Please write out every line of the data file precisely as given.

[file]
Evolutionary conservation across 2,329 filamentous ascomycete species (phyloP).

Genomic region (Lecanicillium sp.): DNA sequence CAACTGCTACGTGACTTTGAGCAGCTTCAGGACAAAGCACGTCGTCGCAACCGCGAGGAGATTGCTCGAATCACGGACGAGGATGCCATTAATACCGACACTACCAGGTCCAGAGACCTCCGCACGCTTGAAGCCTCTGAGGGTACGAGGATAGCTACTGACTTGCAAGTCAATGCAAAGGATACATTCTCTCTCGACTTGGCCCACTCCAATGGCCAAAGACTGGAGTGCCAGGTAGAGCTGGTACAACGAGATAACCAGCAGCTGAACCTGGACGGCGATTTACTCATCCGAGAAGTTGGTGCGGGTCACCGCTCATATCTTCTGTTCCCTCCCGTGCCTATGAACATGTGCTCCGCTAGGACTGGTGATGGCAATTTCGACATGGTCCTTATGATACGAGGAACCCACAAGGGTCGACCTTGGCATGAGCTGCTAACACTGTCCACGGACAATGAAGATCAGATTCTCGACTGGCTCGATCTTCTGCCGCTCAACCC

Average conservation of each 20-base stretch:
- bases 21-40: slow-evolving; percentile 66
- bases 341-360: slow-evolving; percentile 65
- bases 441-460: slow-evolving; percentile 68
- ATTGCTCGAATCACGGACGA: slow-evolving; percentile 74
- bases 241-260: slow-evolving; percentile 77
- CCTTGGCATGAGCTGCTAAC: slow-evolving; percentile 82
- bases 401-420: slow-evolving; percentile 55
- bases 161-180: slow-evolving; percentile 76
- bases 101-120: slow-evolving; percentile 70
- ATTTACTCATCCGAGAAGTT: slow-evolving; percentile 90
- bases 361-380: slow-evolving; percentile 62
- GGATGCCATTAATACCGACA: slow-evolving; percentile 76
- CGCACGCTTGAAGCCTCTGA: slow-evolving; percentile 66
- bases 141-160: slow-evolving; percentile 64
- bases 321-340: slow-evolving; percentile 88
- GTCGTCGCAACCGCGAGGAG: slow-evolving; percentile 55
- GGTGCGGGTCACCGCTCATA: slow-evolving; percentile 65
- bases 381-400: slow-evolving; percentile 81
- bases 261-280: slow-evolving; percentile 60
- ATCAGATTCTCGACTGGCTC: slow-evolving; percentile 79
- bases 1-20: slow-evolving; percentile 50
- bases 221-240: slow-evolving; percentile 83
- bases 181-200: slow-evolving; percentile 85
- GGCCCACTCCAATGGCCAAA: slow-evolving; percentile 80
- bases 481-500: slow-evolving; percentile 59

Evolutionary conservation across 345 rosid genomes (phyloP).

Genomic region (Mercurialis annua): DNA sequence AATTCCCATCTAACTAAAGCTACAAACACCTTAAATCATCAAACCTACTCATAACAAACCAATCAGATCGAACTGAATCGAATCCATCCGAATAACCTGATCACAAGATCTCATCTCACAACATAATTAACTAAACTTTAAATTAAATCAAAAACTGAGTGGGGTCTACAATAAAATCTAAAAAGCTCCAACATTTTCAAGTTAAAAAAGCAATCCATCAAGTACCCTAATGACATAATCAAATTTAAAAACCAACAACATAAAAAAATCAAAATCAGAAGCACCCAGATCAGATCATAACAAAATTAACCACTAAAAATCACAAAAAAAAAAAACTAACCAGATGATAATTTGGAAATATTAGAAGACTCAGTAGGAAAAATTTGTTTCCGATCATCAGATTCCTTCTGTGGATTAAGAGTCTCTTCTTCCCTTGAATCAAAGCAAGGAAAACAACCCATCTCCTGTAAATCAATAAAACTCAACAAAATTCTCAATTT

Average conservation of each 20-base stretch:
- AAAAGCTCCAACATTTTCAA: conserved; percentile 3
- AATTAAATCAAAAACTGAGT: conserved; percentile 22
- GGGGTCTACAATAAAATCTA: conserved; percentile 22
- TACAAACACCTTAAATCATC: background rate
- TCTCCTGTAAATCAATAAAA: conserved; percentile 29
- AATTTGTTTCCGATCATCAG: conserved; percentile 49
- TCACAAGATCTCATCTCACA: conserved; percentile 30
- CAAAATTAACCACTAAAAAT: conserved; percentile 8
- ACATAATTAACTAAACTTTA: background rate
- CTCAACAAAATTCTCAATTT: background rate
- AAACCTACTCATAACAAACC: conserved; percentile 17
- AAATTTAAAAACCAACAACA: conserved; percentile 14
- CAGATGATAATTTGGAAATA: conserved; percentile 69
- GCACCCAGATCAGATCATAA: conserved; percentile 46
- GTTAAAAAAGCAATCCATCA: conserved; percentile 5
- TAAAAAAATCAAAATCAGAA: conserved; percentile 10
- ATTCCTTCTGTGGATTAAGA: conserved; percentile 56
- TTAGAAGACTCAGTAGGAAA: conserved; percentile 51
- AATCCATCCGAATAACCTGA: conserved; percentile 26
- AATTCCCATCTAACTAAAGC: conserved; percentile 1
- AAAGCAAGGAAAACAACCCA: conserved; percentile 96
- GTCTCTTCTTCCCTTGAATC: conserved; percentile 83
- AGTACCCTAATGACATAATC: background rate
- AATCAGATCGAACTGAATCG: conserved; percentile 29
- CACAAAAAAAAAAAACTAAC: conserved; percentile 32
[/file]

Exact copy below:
Evolutionary conservation across 2,329 filamentous ascomycete species (phyloP).

Genomic region (Lecanicillium sp.): DNA sequence CAACTGCTACGTGACTTTGAGCAGCTTCAGGACAAAGCACGTCGTCGCAACCGCGAGGAGATTGCTCGAATCACGGACGAGGATGCCATTAATACCGACACTACCAGGTCCAGAGACCTCCGCACGCTTGAAGCCTCTGAGGGTACGAGGATAGCTACTGACTTGCAAGTCAATGCAAAGGATACATTCTCTCTCGACTTGGCCCACTCCAATGGCCAAAGACTGGAGTGCCAGGTAGAGCTGGTACAACGAGATAACCAGCAGCTGAACCTGGACGGCGATTTACTCATCCGAGAAGTTGGTGCGGGTCACCGCTCATATCTTCTGTTCCCTCCCGTGCCTATGAACATGTGCTCCGCTAGGACTGGTGATGGCAATTTCGACATGGTCCTTATGATACGAGGAACCCACAAGGGTCGACCTTGGCATGAGCTGCTAACACTGTCCACGGACAATGAAGATCAGATTCTCGACTGGCTCGATCTTCTGCCGCTCAACCC

Average conservation of each 20-base stretch:
- bases 21-40: slow-evolving; percentile 66
- bases 341-360: slow-evolving; percentile 65
- bases 441-460: slow-evolving; percentile 68
- ATTGCTCGAATCACGGACGA: slow-evolving; percentile 74
- bases 241-260: slow-evolving; percentile 77
- CCTTGGCATGAGCTGCTAAC: slow-evolving; percentile 82
- bases 401-420: slow-evolving; percentile 55
- bases 161-180: slow-evolving; percentile 76
- bases 101-120: slow-evolving; percentile 70
- ATTTACTCATCCGAGAAGTT: slow-evolving; percentile 90
- bases 361-380: slow-evolving; percentile 62
- GGATGCCATTAATACCGACA: slow-evolving; percentile 76
- CGCACGCTTGAAGCCTCTGA: slow-evolving; percentile 66
- bases 141-160: slow-evolving; percentile 64
- bases 321-340: slow-evolving; percentile 88
- GTCGTCGCAACCGCGAGGAG: slow-evolving; percentile 55
- GGTGCGGGTCACCGCTCATA: slow-evolving; percentile 65
- bases 381-400: slow-evolving; percentile 81
- bases 261-280: slow-evolving; percentile 60
- ATCAGATTCTCGACTGGCTC: slow-evolving; percentile 79
- bases 1-20: slow-evolving; percentile 50
- bases 221-240: slow-evolving; percentile 83
- bases 181-200: slow-evolving; percentile 85
- GGCCCACTCCAATGGCCAAA: slow-evolving; percentile 80
- bases 481-500: slow-evolving; percentile 59

Evolutionary conservation across 345 rosid genomes (phyloP).

Genomic region (Mercurialis annua): DNA sequence AATTCCCATCTAACTAAAGCTACAAACACCTTAAATCATCAAACCTACTCATAACAAACCAATCAGATCGAACTGAATCGAATCCATCCGAATAACCTGATCACAAGATCTCATCTCACAACATAATTAACTAAACTTTAAATTAAATCAAAAACTGAGTGGGGTCTACAATAAAATCTAAAAAGCTCCAACATTTTCAAGTTAAAAAAGCAATCCATCAAGTACCCTAATGACATAATCAAATTTAAAAACCAACAACATAAAAAAATCAAAATCAGAAGCACCCAGATCAGATCATAACAAAATTAACCACTAAAAATCACAAAAAAAAAAAACTAACCAGATGATAATTTGGAAATATTAGAAGACTCAGTAGGAAAAATTTGTTTCCGATCATCAGATTCCTTCTGTGGATTAAGAGTCTCTTCTTCCCTTGAATCAAAGCAAGGAAAACAACCCATCTCCTGTAAATCAATAAAACTCAACAAAATTCTCAATTT

Average conservation of each 20-base stretch:
- AAAAGCTCCAACATTTTCAA: conserved; percentile 3
- AATTAAATCAAAAACTGAGT: conserved; percentile 22
- GGGGTCTACAATAAAATCTA: conserved; percentile 22
- TACAAACACCTTAAATCATC: background rate
- TCTCCTGTAAATCAATAAAA: conserved; percentile 29
- AATTTGTTTCCGATCATCAG: conserved; percentile 49
- TCACAAGATCTCATCTCACA: conserved; percentile 30
- CAAAATTAACCACTAAAAAT: conserved; percentile 8
- ACATAATTAACTAAACTTTA: background rate
- CTCAACAAAATTCTCAATTT: background rate
- AAACCTACTCATAACAAACC: conserved; percentile 17
- AAATTTAAAAACCAACAACA: conserved; percentile 14
- CAGATGATAATTTGGAAATA: conserved; percentile 69
- GCACCCAGATCAGATCATAA: conserved; percentile 46
- GTTAAAAAAGCAATCCATCA: conserved; percentile 5
- TAAAAAAATCAAAATCAGAA: conserved; percentile 10
- ATTCCTTCTGTGGATTAAGA: conserved; percentile 56
- TTAGAAGACTCAGTAGGAAA: conserved; percentile 51
- AATCCATCCGAATAACCTGA: conserved; percentile 26
- AATTCCCATCTAACTAAAGC: conserved; percentile 1
- AAAGCAAGGAAAACAACCCA: conserved; percentile 96
- GTCTCTTCTTCCCTTGAATC: conserved; percentile 83
- AGTACCCTAATGACATAATC: background rate
- AATCAGATCGAACTGAATCG: conserved; percentile 29
- CACAAAAAAAAAAAACTAAC: conserved; percentile 32